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When do you have to apply "lethal service"?

When do you have to apply "lethal service"?

When do you have to apply "lethal service"?

Dear all,

ASME defines very well what to do in case of "lethal service". Unfortunately, there is no guideline under which conditions (substances, concentration, temperature etc.) the requirement of "lethal service" have to be used.

Are there government regulation when to apply lethal service?
Is it up to engineers, to decide which equipment requires "lethal service"?

RE: When do you have to apply "lethal service"?

Do a keyword search for 'lethal', this has been discussed before but I can't seem to get the link here to show up correctly.  Also, there was another reference someone posted to substances considered 'lethal' by a government agency which I'm trying to find.

At the end of the day, it's up to the company to define what they want to consider as lethal substances even though that open you up to questions later by Regulation Agencies.

RE: When do you have to apply "lethal service"?

Various govt. agencies have stipulated the lethal (limits) for various materials at different conditions.  You can find that info on the ineternet.

RE: When do you have to apply "lethal service"?

Theoretically, if a leak of the substance contained within the pressure vessel is lethal to anyone exposed to the leak, the vessel should be designated "Lethal Service". However, the ASME Code makes it the responsibility of the Owner/Operator of the vessel to designate the service "Lethal". In practise, this does not happen - especially in H2S service where prolonged exposure to as little as 100 ppm can cause death. Some operators are afraid to designate a vessel "Lethal Service" for insurance and legal liability reasons. However, I believe that their failure to do so could cost them big time if someone died as a result of a leak. This should be covered more thoroughly by ASME or government regulations.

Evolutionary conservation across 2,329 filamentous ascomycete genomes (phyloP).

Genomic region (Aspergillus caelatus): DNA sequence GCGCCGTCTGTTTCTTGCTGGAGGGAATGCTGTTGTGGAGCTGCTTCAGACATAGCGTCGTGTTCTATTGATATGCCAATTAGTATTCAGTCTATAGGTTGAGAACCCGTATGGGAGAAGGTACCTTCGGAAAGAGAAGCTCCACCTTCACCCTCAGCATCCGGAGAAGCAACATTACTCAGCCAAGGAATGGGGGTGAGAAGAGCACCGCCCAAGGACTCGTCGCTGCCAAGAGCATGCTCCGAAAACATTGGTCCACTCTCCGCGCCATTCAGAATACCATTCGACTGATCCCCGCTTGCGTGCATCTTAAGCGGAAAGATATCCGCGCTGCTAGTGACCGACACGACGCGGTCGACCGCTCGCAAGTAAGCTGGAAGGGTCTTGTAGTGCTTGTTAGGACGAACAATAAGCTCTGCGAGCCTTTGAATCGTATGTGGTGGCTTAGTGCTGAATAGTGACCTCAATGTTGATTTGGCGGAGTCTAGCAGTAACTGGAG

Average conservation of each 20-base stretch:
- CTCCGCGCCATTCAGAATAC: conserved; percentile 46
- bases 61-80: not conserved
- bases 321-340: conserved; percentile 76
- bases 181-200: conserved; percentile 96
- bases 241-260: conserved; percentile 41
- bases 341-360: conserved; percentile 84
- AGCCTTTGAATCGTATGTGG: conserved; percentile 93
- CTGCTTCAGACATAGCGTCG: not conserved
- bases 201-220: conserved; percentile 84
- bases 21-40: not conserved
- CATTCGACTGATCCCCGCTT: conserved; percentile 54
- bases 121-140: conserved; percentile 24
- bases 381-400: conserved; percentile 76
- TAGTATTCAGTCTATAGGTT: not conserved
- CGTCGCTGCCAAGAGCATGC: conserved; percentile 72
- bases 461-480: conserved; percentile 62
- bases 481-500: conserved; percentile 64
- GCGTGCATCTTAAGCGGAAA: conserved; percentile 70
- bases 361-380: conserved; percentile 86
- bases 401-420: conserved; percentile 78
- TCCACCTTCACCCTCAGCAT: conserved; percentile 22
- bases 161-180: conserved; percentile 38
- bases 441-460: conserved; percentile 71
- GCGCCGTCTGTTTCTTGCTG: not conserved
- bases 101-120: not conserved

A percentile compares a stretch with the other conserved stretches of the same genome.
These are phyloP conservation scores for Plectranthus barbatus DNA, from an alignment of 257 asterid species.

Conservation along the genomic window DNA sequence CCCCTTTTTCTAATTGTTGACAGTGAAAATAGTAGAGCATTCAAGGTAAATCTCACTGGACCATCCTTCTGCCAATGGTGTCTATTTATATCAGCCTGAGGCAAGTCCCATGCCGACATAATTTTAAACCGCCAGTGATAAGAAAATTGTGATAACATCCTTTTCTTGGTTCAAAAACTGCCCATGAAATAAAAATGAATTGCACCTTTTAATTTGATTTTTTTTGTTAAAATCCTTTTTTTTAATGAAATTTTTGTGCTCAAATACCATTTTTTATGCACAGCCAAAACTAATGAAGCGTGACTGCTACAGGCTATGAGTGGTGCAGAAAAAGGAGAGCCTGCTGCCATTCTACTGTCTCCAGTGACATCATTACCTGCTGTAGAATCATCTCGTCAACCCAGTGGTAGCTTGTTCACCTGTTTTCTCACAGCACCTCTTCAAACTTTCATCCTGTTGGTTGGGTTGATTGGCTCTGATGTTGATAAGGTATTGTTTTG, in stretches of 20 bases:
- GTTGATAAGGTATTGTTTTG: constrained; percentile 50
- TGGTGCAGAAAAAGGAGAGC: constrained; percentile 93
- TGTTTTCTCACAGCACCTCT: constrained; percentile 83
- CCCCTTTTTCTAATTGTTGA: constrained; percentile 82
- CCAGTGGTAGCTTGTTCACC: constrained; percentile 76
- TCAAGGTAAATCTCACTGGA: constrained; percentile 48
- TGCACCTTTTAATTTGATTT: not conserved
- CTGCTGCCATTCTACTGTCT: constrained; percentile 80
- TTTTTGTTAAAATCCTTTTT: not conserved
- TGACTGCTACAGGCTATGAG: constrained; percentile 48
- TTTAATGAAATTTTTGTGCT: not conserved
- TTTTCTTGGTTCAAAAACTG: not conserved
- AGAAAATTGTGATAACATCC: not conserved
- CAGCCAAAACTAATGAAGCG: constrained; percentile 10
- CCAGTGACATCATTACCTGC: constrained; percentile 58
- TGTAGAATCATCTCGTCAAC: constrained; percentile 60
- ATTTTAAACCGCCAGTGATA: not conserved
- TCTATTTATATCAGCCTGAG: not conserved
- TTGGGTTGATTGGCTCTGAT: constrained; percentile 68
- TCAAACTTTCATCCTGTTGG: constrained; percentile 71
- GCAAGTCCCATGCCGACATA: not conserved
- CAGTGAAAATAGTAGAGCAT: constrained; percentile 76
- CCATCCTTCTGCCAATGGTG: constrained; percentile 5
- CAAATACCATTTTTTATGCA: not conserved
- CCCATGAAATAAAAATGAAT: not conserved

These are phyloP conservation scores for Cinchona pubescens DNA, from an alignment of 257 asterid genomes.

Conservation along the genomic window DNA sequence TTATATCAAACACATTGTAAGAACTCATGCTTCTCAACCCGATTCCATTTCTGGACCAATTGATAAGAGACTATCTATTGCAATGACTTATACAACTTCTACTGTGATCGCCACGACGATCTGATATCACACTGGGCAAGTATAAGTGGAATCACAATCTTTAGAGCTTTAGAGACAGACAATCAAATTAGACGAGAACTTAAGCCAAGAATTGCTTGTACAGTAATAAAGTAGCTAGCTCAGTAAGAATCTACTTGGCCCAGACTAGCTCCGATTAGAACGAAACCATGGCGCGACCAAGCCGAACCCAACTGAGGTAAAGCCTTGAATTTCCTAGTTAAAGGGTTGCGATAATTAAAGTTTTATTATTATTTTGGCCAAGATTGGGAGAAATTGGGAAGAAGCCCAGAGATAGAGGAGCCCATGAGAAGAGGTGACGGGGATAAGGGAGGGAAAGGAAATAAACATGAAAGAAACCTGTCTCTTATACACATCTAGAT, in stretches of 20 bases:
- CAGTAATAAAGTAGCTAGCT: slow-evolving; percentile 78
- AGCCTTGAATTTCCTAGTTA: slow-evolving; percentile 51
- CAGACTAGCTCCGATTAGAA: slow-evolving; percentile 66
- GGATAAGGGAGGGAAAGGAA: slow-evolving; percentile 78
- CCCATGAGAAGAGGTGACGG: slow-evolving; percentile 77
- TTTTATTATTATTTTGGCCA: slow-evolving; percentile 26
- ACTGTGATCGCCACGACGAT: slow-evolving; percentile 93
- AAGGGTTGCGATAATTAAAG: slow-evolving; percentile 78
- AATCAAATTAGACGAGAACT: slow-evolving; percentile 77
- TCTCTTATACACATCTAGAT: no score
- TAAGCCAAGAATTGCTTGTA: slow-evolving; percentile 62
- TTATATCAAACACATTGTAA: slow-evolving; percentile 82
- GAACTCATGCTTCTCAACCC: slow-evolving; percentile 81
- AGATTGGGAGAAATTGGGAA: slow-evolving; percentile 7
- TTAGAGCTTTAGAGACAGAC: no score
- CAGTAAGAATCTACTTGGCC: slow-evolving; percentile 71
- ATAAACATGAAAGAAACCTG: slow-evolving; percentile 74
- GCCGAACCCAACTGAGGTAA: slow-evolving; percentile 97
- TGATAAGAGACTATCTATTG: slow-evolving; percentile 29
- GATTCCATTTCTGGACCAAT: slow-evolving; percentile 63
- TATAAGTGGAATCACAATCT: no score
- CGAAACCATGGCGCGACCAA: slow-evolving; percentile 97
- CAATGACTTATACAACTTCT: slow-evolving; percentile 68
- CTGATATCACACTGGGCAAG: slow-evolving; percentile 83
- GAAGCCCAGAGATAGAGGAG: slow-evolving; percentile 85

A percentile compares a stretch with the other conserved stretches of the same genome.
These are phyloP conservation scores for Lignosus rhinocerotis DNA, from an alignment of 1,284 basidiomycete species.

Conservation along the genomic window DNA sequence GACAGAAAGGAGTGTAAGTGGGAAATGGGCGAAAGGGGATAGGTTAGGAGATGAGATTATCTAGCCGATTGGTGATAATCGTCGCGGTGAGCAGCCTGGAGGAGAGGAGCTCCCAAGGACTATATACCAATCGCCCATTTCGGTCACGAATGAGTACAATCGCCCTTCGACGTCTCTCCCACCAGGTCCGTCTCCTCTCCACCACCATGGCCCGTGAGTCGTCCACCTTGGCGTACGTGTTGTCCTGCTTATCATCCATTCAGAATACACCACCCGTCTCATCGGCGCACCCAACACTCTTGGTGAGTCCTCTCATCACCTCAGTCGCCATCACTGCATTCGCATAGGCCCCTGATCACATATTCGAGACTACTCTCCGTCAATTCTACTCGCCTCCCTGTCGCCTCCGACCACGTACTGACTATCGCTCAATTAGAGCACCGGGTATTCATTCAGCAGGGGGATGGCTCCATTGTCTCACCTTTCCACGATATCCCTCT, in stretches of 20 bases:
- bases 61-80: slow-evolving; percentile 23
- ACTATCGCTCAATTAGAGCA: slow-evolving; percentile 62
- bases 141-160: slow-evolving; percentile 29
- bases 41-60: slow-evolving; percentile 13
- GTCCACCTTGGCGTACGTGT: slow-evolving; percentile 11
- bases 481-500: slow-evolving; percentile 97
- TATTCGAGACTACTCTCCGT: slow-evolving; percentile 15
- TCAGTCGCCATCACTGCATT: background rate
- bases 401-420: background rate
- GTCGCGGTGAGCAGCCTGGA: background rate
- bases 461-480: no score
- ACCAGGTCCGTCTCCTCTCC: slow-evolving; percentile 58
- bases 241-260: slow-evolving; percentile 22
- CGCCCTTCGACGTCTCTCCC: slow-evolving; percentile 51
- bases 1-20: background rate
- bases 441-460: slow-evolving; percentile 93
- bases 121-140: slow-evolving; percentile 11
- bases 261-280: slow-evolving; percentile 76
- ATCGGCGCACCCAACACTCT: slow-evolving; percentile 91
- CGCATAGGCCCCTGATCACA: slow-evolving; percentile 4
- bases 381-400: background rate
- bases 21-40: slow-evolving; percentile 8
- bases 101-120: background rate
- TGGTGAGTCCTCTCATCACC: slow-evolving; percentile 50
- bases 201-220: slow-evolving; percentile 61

G. Gordon Stewart, P.Eng.
Gas & Oil Process Engineering Consultant

RE: When do you have to apply "lethal service"?

In Australia, Australian standard AS4343 specifies the severity of a good number of substances. The definitions are tied in with the Pressure Vessel and Pressure Piping codes.

A lethal substance is defined by AS4343 as a very toxic substance or highly radioactive substance which, under the expected concentration and operating conditions, is capable, on leakage, of producing death or serious irreversible harm to persons from a single short-term exposure to a very small amount of the substance even when prompt restorative measures are taken, usually with an exposure limit <= 0.1 ppm by volume (or equivalent) to NOHSC:1003. Examples include phosgene, sarin, acrolein and chloropicrin…

There are other classifications used by the Australian pressure equipment codes: Very harmful (eg chlorine, H2S), Harmful (eg high temperature steam, krypton), Non-harmful.

Of course AS4343 does not preclude engineering judgement. For example, CO2 is defined as non-harmful. But if it is part of a fire suppression system fed into a confined space, then in my experience, some aspects of the system may be subjected to more stringent safety requirements.

I hope this is helpful, but be careful "cross-pollinating" codes, as the detail of the safety requirements does not always correspond exactly.

James Wheeler

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